When Not to Worry

Published May 19, 2020 by SMBC

I've always been a worrier. My parents worried something bad might happen to me every time I left the house. I worried they might be right. I worried what my peers and others thought about me. Did I say or do the wrong thing? Looking back, I spent a lot of my youth worrying. As an adult, I've channeled worrying into a desire to be prepared for any possibility. But I've come to realize it's not possible to plan for every little thing that can go wrong and it definitely won't keep the worst from happening.

When I had children of my own, I began to understand why my parents thought tragedy was waiting around every corner. A febrile seizure in a 2-year-old is probably the most terrifying thing I've ever experienced. The first time my kids drove downtown to church alone had me pacing the floor. And then there was the time I held on tight to my 10-year-old son's belt loops every time he wanted to look over the edge at the Grand Canyon. (I suspect that was actually a good time to worry, so perhaps I can be forgiven for that one!) Worry is emotionally paralyzing. It physically hurts. This is not something I want to control me.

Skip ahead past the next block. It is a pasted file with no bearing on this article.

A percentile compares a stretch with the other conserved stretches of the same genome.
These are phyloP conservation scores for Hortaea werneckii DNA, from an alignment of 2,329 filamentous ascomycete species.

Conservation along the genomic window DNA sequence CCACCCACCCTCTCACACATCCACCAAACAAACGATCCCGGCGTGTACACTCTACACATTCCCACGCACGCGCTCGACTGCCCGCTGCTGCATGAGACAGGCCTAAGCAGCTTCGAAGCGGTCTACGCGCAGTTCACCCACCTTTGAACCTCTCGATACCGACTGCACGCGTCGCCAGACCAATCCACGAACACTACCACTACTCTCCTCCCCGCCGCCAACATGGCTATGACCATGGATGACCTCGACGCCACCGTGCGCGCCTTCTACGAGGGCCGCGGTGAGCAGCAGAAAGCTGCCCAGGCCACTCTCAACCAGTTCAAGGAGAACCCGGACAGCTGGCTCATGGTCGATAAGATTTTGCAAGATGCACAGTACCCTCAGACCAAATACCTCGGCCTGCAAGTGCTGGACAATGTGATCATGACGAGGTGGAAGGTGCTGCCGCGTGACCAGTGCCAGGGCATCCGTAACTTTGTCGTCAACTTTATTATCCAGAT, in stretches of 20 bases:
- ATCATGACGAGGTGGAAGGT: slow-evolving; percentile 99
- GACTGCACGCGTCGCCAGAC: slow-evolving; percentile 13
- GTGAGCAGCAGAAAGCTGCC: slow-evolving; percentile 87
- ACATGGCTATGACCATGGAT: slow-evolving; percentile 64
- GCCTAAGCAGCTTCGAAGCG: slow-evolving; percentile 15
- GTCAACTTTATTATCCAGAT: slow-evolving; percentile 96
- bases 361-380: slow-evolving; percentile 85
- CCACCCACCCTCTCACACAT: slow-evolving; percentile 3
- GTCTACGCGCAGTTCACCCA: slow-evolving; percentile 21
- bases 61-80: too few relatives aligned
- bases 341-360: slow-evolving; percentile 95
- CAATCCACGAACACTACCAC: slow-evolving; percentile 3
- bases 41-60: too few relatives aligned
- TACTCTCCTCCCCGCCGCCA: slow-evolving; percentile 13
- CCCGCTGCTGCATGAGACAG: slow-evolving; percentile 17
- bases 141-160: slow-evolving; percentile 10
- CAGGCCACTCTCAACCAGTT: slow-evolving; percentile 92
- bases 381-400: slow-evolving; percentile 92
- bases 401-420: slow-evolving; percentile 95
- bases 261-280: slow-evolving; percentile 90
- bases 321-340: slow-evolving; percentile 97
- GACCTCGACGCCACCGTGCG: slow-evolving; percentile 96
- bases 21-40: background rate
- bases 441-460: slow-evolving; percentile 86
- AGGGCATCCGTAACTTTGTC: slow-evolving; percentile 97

I still struggle with worry, but I've learned to trust that God has a plan for me and He has given me all I need to get through the day, no matter what happens. If I spend all my time worrying something bad will happen, I might miss the good that does happen. Each day is a new opportunity to find the beauty in His creation and another chance to make a difference in His world.

I have a prayer box necklace and inside is a piece of paper that says Matthew 6:34. They are words that have brought me peace and ones I still find great comfort in today; ?Do not worry about tomorrow, for tomorrow will worry about itself.?

He is in control and He loves us.

Jeannie Chambers